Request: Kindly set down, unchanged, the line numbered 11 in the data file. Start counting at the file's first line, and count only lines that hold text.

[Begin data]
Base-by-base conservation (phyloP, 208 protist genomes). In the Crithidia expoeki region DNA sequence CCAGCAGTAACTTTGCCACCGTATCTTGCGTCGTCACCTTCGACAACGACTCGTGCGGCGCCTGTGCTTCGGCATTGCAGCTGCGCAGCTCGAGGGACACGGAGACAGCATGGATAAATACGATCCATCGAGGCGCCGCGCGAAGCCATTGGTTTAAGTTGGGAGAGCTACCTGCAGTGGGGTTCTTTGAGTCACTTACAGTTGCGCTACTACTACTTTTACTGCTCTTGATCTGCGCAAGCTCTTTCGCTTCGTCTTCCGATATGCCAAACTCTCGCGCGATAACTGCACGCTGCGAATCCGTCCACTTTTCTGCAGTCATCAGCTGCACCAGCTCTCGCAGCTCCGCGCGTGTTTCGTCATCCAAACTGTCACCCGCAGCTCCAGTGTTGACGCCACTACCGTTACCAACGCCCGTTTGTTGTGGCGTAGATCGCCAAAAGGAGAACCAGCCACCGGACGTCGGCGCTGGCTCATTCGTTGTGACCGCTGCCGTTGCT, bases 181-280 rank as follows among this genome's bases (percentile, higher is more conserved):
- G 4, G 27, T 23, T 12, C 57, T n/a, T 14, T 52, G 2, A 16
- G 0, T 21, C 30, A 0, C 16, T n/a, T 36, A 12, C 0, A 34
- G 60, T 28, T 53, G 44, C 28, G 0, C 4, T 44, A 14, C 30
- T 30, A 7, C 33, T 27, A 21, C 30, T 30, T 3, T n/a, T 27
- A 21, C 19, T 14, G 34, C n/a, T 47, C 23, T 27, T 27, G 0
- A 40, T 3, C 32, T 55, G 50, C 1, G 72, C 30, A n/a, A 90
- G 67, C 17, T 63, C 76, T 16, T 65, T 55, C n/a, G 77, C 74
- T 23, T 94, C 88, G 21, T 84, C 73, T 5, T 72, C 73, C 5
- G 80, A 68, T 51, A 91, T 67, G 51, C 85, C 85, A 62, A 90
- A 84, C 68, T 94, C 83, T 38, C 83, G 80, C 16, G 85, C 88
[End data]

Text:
- A 84, C 68, T 94, C 83, T 38, C 83, G 80, C 16, G 85, C 88